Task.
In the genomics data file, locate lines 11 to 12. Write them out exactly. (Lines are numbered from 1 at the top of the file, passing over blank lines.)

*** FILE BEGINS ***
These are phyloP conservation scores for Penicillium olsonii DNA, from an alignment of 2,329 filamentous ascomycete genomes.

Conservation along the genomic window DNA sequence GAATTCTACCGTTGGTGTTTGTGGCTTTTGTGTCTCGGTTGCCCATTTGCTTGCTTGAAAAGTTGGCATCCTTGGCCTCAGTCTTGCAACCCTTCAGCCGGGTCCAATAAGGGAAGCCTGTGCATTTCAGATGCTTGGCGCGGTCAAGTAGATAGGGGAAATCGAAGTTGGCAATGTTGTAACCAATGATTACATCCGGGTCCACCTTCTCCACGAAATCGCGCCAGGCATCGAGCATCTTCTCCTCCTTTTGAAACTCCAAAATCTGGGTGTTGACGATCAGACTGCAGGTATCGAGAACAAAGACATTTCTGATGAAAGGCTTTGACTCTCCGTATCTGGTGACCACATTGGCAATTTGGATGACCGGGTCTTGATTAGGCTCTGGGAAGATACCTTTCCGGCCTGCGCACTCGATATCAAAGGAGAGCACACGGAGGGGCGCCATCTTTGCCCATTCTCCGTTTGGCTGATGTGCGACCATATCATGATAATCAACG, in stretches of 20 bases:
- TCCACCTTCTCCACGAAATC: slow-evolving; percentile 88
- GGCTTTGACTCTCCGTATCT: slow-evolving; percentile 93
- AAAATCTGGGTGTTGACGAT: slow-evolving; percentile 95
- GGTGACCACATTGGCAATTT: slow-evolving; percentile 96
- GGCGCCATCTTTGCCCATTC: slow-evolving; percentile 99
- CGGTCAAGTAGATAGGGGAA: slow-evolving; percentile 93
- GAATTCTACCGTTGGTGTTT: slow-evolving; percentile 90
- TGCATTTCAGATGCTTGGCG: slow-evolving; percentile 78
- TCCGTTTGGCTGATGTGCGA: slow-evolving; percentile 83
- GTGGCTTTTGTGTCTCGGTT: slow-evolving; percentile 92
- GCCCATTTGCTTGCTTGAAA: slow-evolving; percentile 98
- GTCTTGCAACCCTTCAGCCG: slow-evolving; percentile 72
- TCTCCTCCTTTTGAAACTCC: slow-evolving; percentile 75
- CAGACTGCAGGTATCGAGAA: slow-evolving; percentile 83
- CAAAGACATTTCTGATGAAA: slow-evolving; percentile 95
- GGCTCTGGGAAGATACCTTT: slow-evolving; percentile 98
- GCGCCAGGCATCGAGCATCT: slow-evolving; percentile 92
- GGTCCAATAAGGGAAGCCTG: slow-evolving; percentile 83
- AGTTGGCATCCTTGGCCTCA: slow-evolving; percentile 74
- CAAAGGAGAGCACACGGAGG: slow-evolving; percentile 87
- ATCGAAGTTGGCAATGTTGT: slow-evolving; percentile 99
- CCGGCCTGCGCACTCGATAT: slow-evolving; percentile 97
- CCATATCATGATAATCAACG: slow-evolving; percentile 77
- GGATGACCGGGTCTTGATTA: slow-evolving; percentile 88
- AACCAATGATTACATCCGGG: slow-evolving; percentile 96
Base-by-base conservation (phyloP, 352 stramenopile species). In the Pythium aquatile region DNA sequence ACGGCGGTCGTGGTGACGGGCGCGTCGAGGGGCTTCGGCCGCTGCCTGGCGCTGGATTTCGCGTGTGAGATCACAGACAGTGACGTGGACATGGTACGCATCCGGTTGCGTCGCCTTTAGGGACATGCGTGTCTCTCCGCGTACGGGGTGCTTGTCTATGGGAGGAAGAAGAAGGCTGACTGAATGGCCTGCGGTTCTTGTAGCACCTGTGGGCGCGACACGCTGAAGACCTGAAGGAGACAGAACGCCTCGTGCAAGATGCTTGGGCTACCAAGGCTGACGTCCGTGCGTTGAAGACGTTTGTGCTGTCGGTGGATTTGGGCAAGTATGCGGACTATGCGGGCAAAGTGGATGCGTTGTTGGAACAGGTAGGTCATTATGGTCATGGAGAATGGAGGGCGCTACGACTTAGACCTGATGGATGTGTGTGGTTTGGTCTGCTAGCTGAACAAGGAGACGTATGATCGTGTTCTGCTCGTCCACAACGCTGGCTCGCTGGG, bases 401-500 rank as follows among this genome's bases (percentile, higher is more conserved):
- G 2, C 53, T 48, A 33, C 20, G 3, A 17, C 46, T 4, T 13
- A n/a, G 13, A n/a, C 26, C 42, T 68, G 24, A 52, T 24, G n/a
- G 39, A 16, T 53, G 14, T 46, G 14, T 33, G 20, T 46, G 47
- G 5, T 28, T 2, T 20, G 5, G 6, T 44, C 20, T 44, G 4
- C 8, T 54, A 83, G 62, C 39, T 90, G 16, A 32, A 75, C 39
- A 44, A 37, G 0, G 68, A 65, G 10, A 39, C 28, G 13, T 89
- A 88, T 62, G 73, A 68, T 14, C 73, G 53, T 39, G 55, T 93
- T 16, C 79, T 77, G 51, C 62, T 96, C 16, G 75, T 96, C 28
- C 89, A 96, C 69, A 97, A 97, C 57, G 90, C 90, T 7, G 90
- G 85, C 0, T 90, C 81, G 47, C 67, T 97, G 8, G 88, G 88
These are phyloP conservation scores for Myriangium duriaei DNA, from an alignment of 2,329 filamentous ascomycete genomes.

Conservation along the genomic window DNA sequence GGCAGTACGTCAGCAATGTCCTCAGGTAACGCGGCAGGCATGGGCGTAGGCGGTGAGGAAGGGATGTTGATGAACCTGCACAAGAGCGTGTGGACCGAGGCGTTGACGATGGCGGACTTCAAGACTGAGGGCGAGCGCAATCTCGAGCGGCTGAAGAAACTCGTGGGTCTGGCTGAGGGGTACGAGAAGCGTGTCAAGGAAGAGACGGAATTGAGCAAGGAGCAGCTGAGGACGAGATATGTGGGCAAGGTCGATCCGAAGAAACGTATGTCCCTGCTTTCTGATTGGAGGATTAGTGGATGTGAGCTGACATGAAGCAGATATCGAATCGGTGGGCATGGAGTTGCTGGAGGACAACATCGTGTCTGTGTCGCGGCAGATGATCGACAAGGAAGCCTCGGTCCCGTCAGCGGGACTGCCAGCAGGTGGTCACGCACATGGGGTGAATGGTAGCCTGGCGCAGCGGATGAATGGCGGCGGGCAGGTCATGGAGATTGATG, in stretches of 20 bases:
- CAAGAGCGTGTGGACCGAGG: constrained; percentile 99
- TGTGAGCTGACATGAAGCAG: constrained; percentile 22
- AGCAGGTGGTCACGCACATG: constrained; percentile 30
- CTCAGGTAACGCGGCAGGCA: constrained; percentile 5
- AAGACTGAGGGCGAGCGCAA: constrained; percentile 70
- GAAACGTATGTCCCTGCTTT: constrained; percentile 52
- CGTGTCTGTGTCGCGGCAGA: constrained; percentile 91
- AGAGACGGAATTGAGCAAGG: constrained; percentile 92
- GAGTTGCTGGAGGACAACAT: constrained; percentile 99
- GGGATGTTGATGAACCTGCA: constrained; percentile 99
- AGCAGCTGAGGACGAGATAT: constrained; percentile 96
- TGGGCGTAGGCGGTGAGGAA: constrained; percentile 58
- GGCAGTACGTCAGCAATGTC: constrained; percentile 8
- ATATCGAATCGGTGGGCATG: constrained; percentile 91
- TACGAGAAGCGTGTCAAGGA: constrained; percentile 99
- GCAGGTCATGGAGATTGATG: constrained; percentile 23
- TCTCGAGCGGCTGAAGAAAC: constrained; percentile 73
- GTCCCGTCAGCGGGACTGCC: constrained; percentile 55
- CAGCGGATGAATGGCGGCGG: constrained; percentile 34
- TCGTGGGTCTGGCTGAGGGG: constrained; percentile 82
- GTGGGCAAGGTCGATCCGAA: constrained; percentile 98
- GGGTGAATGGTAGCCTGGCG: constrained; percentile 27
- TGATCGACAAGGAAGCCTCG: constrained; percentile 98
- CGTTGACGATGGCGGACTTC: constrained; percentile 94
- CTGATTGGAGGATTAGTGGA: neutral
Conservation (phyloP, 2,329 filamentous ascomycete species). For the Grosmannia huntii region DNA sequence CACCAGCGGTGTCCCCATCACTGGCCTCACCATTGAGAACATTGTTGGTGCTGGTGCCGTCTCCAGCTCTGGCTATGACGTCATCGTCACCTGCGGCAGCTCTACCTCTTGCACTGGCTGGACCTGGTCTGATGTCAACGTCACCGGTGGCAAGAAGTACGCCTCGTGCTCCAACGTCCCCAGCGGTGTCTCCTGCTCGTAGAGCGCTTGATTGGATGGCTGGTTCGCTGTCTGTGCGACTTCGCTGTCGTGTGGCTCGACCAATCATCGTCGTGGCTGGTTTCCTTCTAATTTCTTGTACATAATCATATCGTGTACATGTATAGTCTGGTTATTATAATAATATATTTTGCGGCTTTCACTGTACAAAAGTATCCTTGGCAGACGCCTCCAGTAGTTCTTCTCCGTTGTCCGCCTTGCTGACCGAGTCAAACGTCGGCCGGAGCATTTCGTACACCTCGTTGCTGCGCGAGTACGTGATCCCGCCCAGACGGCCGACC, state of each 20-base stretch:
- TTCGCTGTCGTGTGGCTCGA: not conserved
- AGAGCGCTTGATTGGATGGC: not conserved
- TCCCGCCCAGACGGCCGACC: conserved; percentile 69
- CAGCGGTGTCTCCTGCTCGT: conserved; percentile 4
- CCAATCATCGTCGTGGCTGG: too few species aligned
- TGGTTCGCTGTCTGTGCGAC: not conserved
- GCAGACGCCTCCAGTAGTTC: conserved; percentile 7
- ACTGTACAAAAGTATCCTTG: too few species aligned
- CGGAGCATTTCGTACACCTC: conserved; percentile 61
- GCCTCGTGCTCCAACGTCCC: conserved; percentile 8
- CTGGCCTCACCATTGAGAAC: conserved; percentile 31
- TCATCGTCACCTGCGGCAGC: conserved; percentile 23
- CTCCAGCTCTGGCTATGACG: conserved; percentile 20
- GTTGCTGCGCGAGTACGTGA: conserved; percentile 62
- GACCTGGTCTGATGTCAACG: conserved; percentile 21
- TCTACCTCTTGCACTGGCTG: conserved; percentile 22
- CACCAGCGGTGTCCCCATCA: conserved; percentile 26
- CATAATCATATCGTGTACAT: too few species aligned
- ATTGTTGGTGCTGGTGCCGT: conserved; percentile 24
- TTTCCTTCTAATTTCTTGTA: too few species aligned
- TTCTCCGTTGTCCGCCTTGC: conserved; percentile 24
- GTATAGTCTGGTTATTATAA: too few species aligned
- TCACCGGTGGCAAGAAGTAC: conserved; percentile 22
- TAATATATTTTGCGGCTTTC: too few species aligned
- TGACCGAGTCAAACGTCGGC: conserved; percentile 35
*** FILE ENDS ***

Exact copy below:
- TCCGTTTGGCTGATGTGCGA: slow-evolving; percentile 83
- GTGGCTTTTGTGTCTCGGTT: slow-evolving; percentile 92